January 4th, 2017 by


Here are the typical causes and how to help prevent them—so you can drive with more confidence.

1. Rear-Impact Collisions

The Cause: Most people at least know someone who has been rear-ended even if they haven’t been directly involved. Often these are the result of decision errors, such as driving too fast, misjudging the gap between cars or the speed of another driver, or driving too aggressively.

How to Avoid Them: Simply put, leave plenty of room between your car and other cars. Try to anticipate when the vehicle in front of you may stop by glancing ahead for traffic lights, roadblocks, pedestrians and increased traffic. And if the driver behind you is tailgating, calmly pull over when it’s safe to do so and let that person pass.

2. Side-Impact Collisions

The Cause: Side collisions can occur when a driver fails to yield the right of way or obey traffic signals, which can result from recognition errors, like being distracted, daydreaming or “inadequate surveillance,” a.k.a. not paying attention. (Let this be a good reminder to never, ever text while driving.) They can involve just one vehicle, such as when a driver loses control and the vehicle slides sideways into a lamppost, or multiple vehicles, when one side of a vehicle is hit by the front or rear of another, forming a “T.”

How to Avoid Them: Be extra vigilant in areas where there are multiple vehicles traveling in multiple directions, like intersections and parking lots. Be ready to adjust your driving behavior based on road conditions, time of day, the weather, traffic volume, and your familiarity with the roadway and surrounding environment.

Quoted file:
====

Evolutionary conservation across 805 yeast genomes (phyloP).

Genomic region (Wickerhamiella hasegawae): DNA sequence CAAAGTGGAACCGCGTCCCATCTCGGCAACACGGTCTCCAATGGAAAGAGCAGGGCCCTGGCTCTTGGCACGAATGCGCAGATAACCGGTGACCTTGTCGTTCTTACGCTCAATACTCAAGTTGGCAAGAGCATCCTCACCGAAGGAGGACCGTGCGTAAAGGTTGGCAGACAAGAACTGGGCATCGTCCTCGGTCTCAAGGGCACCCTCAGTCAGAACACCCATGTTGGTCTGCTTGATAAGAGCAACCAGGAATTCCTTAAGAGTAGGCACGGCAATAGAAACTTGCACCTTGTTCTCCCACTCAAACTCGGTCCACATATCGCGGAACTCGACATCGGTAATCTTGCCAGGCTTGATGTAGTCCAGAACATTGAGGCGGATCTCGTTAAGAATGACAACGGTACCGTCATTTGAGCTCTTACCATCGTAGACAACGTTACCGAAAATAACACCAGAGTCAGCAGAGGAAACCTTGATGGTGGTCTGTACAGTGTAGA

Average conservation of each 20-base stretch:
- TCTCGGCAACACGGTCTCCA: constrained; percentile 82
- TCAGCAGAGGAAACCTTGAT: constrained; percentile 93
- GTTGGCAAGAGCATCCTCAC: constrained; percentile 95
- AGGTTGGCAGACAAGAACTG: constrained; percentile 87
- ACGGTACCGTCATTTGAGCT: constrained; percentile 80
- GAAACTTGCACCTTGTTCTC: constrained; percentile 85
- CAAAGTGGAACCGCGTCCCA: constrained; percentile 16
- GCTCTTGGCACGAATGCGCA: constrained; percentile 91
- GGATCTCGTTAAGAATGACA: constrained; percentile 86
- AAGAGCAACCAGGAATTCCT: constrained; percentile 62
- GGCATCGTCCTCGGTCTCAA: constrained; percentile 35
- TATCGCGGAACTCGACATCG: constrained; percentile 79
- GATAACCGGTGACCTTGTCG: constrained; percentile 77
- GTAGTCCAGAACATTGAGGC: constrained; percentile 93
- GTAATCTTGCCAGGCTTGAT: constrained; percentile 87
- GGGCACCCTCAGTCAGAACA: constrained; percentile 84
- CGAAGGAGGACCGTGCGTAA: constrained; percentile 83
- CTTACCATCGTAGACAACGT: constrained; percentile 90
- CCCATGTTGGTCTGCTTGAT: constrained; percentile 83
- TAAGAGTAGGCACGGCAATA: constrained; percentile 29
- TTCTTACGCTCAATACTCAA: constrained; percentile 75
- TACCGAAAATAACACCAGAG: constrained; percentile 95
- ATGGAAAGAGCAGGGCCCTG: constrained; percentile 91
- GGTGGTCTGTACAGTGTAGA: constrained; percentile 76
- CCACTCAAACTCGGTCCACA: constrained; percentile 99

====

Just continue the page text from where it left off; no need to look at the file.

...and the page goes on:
3. Run-Off-Road Collisions

The Cause: These types of collisions, which occur when a single vehicle veers off the road, can be the result of performance errors, like overcompensation, poor directional control or losing control of your vehicle, or decision errors, such as misjudging a curve. Some key factors in single-car crashes are distraction or inattention, drunk driving, drowsy driving and speeding.

How to Avoid Them: Keep your eyes on the road, never drive under the influence, always take a break if you’re tired, and respect the speed limit—no matter how deserted the road may be.

4. Collisions With Animals

The Cause: Watch out for wildlife! Recognition errors (such as inattention to your environment) or decision errors (like driving too fast) can cause this clash with Mother Nature.

How to Avoid Them: Be aware of your surroundings, especially around the start of hunting season. Take extra care near deer-crossing or animal-crossing signs, which indicate that large numbers of deer and elk may congregate or wander into the road. And remember to ease up on the gas pedal; speeding reduces your ability to control steering, increases the force of impact, and cuts down the time you have to stop. If you do find yourself heading toward a deer or other animal, your instinct might be to slam on your brakes or swerve—but this could make you lose control of your vehicle and actually cause more damage. Instead, sound your horn and brake in a controlled manner.

Be prepared! Read What to Do Before and After a Collision. And if you do get into a collision, keep in mind that you may qualify for a rebate on Ford Collision Parts.

By Jordan Mendoza
Posted in News, Safety